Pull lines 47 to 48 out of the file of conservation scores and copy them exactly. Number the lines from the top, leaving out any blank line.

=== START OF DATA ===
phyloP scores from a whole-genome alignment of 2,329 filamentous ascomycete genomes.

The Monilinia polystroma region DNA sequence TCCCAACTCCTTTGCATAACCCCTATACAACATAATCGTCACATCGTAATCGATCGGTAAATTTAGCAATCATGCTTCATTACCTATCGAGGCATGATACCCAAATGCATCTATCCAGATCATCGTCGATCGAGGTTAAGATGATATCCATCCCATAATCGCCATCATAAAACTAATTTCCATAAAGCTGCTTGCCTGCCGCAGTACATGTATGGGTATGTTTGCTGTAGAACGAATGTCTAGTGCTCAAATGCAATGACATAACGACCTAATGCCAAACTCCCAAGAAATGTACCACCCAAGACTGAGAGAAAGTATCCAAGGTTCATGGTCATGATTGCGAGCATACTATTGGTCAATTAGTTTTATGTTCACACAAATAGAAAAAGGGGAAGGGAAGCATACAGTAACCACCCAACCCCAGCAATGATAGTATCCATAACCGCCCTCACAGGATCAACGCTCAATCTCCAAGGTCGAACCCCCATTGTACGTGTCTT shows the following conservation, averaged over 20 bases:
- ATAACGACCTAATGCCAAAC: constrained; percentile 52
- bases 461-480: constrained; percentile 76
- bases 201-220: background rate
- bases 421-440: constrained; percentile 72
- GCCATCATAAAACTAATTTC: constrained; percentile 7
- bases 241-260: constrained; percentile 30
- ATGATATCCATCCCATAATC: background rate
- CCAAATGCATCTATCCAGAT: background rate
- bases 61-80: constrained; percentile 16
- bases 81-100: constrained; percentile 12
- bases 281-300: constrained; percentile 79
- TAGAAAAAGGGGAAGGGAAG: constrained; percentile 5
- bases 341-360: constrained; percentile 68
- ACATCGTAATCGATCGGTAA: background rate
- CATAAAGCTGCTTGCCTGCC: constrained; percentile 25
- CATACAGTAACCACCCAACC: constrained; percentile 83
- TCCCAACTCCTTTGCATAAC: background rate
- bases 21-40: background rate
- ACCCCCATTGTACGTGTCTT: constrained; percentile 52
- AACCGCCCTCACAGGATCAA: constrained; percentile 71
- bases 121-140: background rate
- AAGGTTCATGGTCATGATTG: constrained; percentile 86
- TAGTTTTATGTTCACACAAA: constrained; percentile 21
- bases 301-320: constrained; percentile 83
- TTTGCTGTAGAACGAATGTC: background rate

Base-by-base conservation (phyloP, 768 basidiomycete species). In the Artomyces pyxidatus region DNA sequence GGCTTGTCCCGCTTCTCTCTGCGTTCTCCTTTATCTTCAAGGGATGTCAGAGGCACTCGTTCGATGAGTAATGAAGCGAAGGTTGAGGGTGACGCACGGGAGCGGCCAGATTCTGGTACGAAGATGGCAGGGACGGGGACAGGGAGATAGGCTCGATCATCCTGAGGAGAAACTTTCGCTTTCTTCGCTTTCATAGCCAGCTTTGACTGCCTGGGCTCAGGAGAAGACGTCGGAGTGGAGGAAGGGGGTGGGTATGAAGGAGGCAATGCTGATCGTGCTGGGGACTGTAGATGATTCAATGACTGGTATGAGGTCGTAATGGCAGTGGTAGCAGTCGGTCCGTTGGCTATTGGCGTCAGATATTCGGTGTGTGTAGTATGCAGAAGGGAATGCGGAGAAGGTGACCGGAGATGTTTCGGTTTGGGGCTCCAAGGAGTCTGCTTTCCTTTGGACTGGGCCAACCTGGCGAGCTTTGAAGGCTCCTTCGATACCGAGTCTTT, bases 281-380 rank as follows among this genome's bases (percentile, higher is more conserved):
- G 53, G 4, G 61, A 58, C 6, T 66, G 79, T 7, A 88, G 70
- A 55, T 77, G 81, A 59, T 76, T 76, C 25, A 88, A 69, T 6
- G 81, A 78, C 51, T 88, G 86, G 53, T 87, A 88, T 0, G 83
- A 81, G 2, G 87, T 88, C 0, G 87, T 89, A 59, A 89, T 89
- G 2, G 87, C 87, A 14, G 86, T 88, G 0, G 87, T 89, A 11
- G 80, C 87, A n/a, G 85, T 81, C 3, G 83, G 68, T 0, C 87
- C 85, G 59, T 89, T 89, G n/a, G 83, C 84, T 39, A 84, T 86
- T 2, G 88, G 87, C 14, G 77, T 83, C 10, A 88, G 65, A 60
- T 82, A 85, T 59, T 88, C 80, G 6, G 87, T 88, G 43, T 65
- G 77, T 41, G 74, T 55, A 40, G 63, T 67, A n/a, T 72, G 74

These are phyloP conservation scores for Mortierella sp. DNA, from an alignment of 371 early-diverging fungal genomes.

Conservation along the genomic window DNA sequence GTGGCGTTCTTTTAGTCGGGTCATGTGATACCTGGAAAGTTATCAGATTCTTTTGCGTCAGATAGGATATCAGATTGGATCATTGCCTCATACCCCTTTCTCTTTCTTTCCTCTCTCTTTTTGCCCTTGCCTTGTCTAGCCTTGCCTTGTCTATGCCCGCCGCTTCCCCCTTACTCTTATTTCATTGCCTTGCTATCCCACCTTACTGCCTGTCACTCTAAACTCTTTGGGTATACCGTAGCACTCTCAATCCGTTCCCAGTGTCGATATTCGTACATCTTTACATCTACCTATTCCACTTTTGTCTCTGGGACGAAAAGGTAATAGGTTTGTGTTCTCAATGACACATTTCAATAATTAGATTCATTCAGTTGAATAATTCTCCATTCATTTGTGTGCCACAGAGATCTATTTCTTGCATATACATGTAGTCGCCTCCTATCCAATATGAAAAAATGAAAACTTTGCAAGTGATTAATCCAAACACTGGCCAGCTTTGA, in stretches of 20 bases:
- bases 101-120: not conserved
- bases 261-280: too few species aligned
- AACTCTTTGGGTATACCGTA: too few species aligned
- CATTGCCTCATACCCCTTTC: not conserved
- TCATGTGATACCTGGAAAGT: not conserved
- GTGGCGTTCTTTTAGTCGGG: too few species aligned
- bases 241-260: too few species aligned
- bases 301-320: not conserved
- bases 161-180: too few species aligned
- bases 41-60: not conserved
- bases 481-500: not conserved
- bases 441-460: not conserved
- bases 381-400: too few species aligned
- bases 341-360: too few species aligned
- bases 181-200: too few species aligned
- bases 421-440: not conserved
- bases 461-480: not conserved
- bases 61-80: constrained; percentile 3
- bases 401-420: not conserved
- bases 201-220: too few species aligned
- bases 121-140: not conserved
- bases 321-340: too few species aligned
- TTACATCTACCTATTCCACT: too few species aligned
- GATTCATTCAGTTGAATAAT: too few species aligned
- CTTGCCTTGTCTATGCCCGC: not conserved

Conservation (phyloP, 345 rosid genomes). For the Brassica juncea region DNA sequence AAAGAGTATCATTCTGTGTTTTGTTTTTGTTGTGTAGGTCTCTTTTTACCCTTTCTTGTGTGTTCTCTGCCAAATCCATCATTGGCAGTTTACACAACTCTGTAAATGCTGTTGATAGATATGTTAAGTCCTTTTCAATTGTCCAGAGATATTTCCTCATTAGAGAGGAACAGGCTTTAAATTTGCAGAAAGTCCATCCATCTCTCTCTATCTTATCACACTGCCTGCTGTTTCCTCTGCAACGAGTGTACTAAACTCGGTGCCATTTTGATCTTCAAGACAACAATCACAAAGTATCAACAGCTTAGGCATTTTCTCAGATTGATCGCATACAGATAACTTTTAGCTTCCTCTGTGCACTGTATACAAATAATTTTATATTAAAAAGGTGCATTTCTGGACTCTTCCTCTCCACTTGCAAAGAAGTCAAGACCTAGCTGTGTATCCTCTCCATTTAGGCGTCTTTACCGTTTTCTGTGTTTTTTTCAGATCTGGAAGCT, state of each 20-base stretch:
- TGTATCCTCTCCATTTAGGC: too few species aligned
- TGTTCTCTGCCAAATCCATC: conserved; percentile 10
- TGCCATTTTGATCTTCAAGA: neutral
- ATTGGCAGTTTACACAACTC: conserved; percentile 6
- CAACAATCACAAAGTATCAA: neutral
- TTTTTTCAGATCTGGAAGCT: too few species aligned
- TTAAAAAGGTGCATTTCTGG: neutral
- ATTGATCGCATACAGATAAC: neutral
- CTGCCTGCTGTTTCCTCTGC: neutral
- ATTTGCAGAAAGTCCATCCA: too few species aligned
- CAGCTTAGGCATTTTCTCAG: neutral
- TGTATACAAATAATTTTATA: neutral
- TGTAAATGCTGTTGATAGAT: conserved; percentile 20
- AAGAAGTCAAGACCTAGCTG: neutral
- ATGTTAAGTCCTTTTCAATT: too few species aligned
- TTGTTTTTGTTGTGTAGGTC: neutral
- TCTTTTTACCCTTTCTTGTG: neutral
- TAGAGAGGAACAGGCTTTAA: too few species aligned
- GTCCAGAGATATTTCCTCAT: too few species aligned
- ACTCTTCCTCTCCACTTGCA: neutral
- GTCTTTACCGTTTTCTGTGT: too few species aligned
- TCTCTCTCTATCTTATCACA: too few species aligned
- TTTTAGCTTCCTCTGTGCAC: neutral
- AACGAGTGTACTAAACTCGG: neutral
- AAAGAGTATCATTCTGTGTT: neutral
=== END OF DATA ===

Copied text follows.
- bases 241-260: too few species aligned
- bases 301-320: not conserved